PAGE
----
expectations theory of exchange rates

Theory that expected spot exchange rate equals the forward rate.

Federal agency securities

securities issued by corporations and agencies created by the U.S. government,
such as the Federal Home Loan Bank Board and Ginnie Mae.

Federal Reserve Board

Board of Governors of the Federal Reserve System.

Fixed-exchange rate

A country's decision to tie the value of its currency to another country's currency, gold
(or another commodity), or a basket of currencies.

Fixed Exchange Rate

An exchange rate held constant by a government promise to buy or sell dollars at the fixed rate on the foreign exchange market.

Flexible Exchange Rate

An exchange rate whose value is determined by the forces of supply and demand on the foreign exchange market.

Floating exchange rate

A country's decision to allow its currency value to freely change. The currency is not
constrained by central bank intervention and does not have to maintain its relationship with another currency
in a narrow band. The currency value is determined by trading in the foreign exchange market.

Floating Exchange Rate

See flexible exchange rate.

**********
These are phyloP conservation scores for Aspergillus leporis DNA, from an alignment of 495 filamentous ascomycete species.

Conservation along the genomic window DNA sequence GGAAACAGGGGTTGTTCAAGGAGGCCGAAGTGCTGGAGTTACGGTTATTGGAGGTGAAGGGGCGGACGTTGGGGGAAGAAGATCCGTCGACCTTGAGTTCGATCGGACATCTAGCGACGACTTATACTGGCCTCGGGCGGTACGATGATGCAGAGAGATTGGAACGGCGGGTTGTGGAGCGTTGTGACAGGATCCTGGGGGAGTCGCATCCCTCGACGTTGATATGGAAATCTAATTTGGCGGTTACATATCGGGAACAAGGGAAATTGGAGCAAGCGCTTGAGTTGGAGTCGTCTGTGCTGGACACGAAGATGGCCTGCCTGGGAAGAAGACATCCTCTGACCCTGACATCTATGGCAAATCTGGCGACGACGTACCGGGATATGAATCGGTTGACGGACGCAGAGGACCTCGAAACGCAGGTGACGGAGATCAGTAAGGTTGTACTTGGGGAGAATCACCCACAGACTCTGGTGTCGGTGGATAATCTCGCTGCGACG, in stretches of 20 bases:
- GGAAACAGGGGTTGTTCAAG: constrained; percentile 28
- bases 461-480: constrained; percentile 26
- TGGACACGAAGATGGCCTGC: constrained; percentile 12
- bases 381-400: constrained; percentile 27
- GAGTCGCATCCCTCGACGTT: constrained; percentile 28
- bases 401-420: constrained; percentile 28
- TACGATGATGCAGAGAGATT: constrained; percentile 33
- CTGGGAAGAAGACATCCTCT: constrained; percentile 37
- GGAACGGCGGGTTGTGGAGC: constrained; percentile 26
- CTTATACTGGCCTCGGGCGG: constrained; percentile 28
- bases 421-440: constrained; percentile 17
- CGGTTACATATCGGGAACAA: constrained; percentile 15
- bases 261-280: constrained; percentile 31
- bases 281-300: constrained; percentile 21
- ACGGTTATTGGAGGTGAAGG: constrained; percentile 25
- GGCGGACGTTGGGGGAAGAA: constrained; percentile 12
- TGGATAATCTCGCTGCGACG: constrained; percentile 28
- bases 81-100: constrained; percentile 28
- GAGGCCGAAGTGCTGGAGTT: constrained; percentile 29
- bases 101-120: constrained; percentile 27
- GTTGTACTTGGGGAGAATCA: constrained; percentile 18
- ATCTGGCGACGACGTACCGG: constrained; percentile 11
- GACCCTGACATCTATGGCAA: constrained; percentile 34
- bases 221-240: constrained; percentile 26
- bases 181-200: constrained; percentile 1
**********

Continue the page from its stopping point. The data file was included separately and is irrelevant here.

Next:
Foreign currency option

An option that conveys the right to buy or sell a specified amount of foreign
currency at a specified price within a specified time period.

Foreign exchange

Currency from another country.

Foreign Exchange

The currency of a foreign country.

Foreign exchange controls

Various forms of controls imposed by a government on the purchase/sale of
foreign currencies by residents or on the purchase/sale of local currency by nonresidents.

Foreign exchange dealer

A firm or individual that buys foreign exchange from one party and then sells it to
another party. The dealer makes the difference between the buying and selling prices, or spread.

Foreign Exchange Market

A worldwide market in which one country's currency is bought or sold in exchange for another country's currency.

Foreign Exchange Reserves

A fund containing the central bank's holdings of foreign currency or claims thereon.

Foreign exchange risk

The risk that a long or short position in a foreign currency might have to be closed out
at a loss due to an adverse movement in the currency rates.

Foreign exchange swap

An agreement to exchange stipulated amounts of one currency for another currency
at one or more future dates.

Forward Exchange Market

A market in which foreign exchange can be bought or sold for delivery (and payment) at some specified future date but at a price agreed upon now.

Forward exchange rate

exchange rate fixed today for exchanging currency at some future date.

forward rate of exchange

exchange rate for a forward transaction.

Free on board

Implies that distributive services like transport and handling performed on goods up to the